Converting resistance to voltage in electronics sometimes are so important. This happens because many electronics device such as microcontroller only can read voltage as analog input signal. Analog signal then will be converted to digital using ADC. But before we talk about ADC or microcontoller, how if our sensor has resistance output instead of voltage?
Voltage Divider as resistance to voltage converter
The only thing we can do to make our sensor readable by microcontroller is convert resistance to voltage. Converting a resistance to voltage is far more easier than converting to other quantity. So, how we do that?
The answer is very simple. Use voltage divider !
Voltage divider has capability to divide the voltage by comparison of two resistance. You can read more details about voltage divider here.
I use an LDR for a light sensor. LDR has linear resistance to the light that exposed to it surface. When light getting brighter, the resistance will decreased. Otherwise when light brightness dercreases the resistance will increases. Here’s my schematic example:
The output voltage will be :
In this example, when light density is changed, the LDR resistance will changed too and of course Voltage output will changed accordingly.
Since the voltage will change in every change of light density, then you can connect this voltage output to an microcontroller ADC.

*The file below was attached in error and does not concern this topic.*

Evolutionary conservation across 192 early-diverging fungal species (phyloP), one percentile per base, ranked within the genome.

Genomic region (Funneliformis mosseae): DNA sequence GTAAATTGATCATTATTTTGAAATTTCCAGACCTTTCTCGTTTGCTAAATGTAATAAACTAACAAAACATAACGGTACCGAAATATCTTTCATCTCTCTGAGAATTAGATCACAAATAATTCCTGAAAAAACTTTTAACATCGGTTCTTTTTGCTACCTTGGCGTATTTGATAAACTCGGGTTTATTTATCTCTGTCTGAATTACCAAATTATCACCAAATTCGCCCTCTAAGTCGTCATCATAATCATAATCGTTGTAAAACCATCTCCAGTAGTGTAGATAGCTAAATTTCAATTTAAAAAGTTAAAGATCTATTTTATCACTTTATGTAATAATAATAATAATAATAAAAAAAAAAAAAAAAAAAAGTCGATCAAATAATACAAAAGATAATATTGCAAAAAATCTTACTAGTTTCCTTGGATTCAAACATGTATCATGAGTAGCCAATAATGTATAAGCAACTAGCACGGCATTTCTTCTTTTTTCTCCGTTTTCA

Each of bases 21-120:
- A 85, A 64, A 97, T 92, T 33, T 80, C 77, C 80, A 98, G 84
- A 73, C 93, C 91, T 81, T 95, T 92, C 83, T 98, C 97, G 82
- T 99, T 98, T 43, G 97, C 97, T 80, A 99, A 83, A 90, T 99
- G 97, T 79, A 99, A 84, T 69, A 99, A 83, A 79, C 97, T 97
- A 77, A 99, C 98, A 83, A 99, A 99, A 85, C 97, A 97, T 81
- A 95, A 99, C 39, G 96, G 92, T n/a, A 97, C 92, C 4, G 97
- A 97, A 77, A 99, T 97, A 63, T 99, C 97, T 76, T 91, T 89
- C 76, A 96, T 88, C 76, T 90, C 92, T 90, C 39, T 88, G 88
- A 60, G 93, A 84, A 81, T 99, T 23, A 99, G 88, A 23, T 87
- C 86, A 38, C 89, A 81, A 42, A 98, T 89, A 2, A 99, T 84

Pick the right R2 has a little trick. You have to choose the closest one to LDR reistance range to make the voltage output difference better. For example, if your LDR resistance will vary between 800 ohm to 1k ohm then used 1k ohm resistor as R2 will be ok. But if you has LDR with resistance output vary from 8k-10k don’t use 1k as R2, using 10k as R2 will better.
Just like the term, voltage divider means dividing the voltage into smaller value. Sometimes this is very useful if we had only measurement instrument with limited maximum value. Such as pocket oscilloscope.
Understanding Voltage Divider
Dividing voltage is very simple job but very powerful. We just need two resistor to do it. Here’s the example how we do it.
Consider we have 10V voltage, using two resistor will result 5v at the output. This is how we calculate it :
Vout = Vin * R1/(R1+R2)
So if we want to divide the voltage by 3. You can simply change the R2 to 2k. So the output will be :
Vout = 10 * 1k/(1k+2k) = 3,333 V
Voltage Divider Application Example
In some cases, voltage divider is very useful for signal conditioning. For example, you have to sense a voltage from a power supply using an arduino or other microcontroller. The power supply can generate voltage from 0V-50V. Unfortunately, your arduino can sense voltage only from 0V-5V. That’s why voltage divider come in handy. You can just divide voltage from power supply by 10. So the output will only produce voltage between 0V to 5V and you can read using arduino ADC easily.
Beside divide the voltage, you can use voltage divider to convert resistance based sensor to voltage. For example a light dependent resistor (LDR).
Take a look at picture above. We already know that LDR will vary the resistance by how much light that exposed to it. This will make easier to read voltage output from different light brightness.
Voltage Divider is not for Power Supply
If you are new to electronics and think to use voltage divider for power supply then you are wrong. Why not for power supply? Voltage divider works with big resistors, so it will produce very small current. Small current cannot used for power supply. You can user linear regulator or switching power supply instead.